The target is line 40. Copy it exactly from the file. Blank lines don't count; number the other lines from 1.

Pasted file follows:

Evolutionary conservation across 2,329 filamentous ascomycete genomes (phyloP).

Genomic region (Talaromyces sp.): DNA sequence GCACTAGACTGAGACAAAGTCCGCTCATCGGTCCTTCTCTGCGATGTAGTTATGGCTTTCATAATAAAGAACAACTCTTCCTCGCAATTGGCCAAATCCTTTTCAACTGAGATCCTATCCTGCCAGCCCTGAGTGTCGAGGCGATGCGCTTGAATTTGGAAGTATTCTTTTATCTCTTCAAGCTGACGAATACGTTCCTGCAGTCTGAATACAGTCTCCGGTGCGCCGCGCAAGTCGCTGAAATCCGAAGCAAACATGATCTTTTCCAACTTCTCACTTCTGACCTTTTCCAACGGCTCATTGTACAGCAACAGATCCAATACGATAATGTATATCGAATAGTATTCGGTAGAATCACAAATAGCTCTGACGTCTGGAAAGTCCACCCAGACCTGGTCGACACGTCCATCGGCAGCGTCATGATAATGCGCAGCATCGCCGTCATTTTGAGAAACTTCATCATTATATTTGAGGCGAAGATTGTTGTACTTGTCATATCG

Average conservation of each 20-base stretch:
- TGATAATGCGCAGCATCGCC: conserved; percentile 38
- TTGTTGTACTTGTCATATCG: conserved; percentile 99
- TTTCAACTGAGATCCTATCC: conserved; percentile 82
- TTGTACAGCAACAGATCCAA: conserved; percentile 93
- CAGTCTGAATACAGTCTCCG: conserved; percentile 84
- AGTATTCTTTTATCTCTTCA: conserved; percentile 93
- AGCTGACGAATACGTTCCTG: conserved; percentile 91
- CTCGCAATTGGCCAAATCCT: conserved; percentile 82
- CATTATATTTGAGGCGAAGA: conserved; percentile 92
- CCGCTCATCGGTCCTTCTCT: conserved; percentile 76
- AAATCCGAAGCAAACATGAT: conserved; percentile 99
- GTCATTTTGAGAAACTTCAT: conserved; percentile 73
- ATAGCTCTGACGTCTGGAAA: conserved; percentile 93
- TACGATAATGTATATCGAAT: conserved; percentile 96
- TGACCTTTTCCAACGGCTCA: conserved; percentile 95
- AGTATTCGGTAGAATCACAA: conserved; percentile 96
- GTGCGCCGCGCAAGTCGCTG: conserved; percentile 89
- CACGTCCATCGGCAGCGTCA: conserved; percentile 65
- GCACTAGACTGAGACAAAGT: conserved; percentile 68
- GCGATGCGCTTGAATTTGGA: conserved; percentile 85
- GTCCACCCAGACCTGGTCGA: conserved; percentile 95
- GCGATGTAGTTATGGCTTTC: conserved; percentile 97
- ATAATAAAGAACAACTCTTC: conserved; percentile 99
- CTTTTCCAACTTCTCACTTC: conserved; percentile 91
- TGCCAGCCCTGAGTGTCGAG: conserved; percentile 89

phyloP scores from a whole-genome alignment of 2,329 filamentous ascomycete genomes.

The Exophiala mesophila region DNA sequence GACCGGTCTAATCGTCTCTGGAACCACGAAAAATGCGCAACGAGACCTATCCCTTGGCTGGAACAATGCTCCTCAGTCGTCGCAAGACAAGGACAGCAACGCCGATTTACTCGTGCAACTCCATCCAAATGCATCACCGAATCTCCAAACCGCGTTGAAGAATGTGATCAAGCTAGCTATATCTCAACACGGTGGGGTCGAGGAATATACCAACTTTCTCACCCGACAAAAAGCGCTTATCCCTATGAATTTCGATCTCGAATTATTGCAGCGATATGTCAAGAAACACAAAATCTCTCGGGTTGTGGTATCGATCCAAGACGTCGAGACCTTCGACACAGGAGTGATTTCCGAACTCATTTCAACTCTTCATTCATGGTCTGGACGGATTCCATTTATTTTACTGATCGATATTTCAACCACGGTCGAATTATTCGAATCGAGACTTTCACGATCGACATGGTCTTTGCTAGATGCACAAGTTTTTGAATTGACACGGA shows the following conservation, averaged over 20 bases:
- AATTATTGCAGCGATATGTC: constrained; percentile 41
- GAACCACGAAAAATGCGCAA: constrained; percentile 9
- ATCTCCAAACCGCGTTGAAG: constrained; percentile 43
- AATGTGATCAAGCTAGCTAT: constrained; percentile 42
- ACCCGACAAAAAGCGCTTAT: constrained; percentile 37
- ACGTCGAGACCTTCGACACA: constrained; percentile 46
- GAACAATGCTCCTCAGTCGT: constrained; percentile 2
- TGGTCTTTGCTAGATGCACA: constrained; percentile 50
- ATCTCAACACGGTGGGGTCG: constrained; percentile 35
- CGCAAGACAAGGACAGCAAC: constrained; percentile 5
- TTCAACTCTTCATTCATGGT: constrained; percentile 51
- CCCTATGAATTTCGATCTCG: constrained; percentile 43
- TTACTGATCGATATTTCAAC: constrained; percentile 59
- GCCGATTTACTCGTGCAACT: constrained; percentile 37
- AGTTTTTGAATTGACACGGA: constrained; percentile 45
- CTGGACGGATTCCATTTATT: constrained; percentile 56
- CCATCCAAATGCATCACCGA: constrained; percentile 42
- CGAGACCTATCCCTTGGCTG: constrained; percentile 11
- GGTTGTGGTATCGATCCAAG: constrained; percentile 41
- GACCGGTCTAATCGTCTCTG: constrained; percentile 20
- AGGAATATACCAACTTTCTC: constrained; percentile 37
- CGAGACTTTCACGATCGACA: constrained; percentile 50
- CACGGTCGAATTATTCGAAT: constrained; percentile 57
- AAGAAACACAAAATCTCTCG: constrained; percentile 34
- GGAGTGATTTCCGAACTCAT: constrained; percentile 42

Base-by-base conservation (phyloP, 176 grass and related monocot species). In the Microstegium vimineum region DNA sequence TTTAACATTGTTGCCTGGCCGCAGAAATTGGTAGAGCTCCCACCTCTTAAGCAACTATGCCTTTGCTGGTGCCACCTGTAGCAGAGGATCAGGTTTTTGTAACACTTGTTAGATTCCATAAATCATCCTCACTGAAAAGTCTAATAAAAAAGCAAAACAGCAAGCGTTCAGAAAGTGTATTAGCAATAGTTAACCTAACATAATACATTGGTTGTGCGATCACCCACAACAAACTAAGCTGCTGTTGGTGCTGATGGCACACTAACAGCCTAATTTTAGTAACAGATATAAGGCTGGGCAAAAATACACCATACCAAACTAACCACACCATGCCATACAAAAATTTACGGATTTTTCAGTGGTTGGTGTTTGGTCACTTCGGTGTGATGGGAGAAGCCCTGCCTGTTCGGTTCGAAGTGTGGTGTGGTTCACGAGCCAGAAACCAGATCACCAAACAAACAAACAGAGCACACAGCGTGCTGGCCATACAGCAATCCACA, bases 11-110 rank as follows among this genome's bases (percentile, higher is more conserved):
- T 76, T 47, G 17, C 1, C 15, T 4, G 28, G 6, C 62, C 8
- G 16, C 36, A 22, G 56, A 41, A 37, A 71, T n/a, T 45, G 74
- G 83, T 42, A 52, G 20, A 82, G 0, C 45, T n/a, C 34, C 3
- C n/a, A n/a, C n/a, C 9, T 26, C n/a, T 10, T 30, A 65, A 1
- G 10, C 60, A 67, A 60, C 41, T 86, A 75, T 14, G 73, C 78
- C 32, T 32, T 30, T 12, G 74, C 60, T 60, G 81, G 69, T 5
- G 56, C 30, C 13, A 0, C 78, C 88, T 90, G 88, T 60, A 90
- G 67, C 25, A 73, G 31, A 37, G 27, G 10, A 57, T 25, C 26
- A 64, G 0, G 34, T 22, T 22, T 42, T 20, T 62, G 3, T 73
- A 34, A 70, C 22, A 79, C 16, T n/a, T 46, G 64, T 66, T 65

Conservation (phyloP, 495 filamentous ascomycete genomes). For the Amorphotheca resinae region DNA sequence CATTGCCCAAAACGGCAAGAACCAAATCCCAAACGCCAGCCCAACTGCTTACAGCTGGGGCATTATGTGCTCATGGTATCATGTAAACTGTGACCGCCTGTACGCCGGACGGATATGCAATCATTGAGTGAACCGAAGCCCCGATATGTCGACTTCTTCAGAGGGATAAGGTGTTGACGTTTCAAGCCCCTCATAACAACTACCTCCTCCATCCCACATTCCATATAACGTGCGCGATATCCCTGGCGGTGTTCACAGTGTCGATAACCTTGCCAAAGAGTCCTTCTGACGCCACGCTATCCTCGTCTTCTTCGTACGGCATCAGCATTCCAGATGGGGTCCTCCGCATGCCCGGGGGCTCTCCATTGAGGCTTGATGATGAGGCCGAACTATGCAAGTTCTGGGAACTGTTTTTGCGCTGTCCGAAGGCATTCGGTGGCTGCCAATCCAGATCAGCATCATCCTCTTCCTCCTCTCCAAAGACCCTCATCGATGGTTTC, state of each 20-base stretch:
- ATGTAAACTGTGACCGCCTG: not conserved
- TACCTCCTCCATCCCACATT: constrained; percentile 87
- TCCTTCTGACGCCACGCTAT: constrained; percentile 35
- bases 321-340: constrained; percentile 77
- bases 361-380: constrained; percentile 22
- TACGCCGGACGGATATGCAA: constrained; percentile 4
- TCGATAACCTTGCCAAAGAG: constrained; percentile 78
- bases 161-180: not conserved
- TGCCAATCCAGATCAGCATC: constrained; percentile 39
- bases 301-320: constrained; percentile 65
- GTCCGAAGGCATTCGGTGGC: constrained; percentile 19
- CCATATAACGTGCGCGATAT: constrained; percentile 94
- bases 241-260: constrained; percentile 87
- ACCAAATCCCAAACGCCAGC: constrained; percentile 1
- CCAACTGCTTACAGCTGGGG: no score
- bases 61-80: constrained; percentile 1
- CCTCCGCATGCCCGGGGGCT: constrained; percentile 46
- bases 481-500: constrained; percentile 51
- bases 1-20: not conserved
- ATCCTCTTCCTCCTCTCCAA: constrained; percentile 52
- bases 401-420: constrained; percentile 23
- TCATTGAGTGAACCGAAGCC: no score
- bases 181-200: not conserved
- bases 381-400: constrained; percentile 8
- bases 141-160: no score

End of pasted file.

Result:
- CGCAAGACAAGGACAGCAAC: constrained; percentile 5